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Sustainability Matters

Are Sustainable Equity Funds Doing What They Claim to Be Doing?

For the most part, yes, but many fall short on some dimensions.

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The universe of sustainable funds has grown rapidly over the past five years. U.S. investors can now choose from more than 300 open-end and exchange-traded funds that have sustainable investing at the core of their investment strategy. About two thirds of those strategies are equity funds.

These funds, however, are not all alike. Some focus on evaluating companies on the material environmental, social, and governance issues facing them and their industries. These are often operational policies and performance in areas like carbon emissions, pollution, treatment of workers, and overall business ethics. Others focus on particular themes--such as low carbon, gender diversity, and so on--or on selecting companies based on the social value of their products and services.

But how well are sustainable equity funds doing what they claim to be doing? It's a hard question, and one that carries with it the dreaded insinuation of "greenwashing" for those judged to be falling short. In my recently published Sustainable Funds U.S. Landscape Report, I evaluated sustainable funds using the Morningstar Sustainability Rating as well as Morningstar Portfolio Carbon Metrics and fund proxy voting data.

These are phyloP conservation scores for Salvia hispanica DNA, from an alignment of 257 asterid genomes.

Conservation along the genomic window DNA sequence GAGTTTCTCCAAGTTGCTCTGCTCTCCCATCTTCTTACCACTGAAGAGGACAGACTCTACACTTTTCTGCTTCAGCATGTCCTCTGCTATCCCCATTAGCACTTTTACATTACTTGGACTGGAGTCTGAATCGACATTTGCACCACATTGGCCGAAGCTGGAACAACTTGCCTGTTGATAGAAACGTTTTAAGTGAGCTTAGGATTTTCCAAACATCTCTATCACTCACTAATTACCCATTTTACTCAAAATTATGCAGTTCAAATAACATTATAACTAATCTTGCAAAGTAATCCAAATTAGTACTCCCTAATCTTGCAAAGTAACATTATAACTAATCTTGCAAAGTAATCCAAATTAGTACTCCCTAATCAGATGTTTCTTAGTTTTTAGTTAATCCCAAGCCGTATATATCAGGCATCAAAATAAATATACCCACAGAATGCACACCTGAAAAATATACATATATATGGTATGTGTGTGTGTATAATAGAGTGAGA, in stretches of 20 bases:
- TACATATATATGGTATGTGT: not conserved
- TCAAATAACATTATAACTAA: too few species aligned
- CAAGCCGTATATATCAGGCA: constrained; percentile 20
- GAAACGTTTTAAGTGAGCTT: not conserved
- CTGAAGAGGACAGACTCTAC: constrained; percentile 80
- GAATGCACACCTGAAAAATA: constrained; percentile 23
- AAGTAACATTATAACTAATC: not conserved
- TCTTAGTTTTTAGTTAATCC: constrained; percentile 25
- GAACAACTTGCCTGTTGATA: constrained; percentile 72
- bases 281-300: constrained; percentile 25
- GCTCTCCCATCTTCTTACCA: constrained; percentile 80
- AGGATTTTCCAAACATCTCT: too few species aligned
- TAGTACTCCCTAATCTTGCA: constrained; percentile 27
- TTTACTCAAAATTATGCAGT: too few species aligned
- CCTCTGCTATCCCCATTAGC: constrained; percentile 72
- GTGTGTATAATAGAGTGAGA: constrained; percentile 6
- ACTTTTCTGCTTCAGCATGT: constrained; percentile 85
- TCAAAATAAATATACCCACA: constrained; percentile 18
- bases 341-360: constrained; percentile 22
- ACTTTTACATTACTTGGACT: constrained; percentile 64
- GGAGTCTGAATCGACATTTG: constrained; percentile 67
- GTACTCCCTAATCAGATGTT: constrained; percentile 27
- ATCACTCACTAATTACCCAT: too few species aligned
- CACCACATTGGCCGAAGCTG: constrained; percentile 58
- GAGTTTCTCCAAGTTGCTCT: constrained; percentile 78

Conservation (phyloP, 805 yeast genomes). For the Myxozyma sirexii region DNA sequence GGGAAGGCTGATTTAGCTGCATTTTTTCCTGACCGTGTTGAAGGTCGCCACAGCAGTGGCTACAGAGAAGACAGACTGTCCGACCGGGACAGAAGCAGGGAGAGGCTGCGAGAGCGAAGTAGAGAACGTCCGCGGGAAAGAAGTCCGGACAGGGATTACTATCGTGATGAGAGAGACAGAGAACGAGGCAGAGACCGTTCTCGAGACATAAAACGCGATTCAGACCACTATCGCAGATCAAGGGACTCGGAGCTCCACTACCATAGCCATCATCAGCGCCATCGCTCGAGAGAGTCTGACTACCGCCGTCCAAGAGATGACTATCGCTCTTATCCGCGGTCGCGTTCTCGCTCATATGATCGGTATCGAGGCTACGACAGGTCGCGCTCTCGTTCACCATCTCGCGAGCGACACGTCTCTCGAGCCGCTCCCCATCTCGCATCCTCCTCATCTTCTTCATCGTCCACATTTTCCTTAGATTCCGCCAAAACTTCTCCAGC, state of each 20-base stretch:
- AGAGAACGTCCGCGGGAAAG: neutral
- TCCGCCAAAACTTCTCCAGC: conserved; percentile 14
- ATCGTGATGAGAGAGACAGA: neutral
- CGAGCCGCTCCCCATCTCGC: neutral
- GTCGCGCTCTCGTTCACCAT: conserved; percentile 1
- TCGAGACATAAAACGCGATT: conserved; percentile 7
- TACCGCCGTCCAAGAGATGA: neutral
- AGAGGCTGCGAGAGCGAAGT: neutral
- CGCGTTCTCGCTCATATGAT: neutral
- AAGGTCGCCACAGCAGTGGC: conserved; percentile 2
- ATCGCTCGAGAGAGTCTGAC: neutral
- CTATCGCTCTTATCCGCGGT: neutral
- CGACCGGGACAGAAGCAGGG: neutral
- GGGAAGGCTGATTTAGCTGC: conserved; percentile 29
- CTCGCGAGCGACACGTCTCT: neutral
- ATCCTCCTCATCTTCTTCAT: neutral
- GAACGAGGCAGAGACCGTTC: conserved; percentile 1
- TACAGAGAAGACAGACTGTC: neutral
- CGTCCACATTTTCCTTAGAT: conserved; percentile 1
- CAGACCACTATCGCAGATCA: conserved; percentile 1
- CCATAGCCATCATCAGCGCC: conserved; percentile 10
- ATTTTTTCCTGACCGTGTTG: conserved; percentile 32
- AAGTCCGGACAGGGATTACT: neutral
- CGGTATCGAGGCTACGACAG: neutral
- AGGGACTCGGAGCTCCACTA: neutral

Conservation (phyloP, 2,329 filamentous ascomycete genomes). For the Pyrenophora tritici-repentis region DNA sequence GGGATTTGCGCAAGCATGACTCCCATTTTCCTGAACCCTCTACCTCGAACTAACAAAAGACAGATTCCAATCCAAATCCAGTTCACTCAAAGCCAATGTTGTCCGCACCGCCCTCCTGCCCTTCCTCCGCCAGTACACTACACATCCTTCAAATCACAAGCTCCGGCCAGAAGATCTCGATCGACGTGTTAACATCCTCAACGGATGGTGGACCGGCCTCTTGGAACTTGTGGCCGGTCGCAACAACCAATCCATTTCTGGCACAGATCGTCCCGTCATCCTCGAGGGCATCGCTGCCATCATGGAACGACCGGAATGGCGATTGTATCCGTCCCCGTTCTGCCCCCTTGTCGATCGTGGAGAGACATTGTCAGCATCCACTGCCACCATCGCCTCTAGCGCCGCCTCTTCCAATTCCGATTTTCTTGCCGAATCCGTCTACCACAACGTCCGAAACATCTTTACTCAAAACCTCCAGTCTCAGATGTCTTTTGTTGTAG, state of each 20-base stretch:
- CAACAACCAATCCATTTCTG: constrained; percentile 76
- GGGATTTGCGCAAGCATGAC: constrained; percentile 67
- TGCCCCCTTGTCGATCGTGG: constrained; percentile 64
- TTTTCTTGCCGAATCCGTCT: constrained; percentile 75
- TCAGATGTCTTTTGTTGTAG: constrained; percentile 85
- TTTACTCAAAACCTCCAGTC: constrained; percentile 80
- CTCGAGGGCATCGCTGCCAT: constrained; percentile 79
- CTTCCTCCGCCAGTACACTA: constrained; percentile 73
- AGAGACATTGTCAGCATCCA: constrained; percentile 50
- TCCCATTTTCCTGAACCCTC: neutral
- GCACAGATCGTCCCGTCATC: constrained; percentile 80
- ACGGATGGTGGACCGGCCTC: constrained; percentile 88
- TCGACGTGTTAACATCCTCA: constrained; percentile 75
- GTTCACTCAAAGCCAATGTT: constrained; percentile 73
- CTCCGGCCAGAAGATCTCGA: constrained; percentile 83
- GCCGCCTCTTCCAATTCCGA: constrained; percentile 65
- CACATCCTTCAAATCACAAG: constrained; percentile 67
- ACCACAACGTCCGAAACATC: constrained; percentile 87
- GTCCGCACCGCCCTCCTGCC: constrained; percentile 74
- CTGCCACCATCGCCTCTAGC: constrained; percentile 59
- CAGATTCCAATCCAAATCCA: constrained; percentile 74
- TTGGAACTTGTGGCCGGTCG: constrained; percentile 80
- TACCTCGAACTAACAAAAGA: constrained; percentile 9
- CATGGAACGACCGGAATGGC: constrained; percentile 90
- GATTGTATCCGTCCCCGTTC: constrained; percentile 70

Sustainable Funds and the Morningstar Sustainability Rating
First, let's take a look at the extent to which sustainable funds are actually investing in sustainable companies and how they differ from the rest of the fund universe in their exposure to sustainable companies. The Sustainability Rating can help answer these questions.

The holdings-based Sustainability Rating relies on company-level ESG risk assessments that focus on the most financially material ESG issues facing a company and its industry. Funds are rewarded for selecting companies in lower ESG-risk industries and for selecting the lowest ESG-risk companies in any industry. We award globes based on how well a fund scores relative to its Morningstar Category, which includes both sustainable and conventional funds.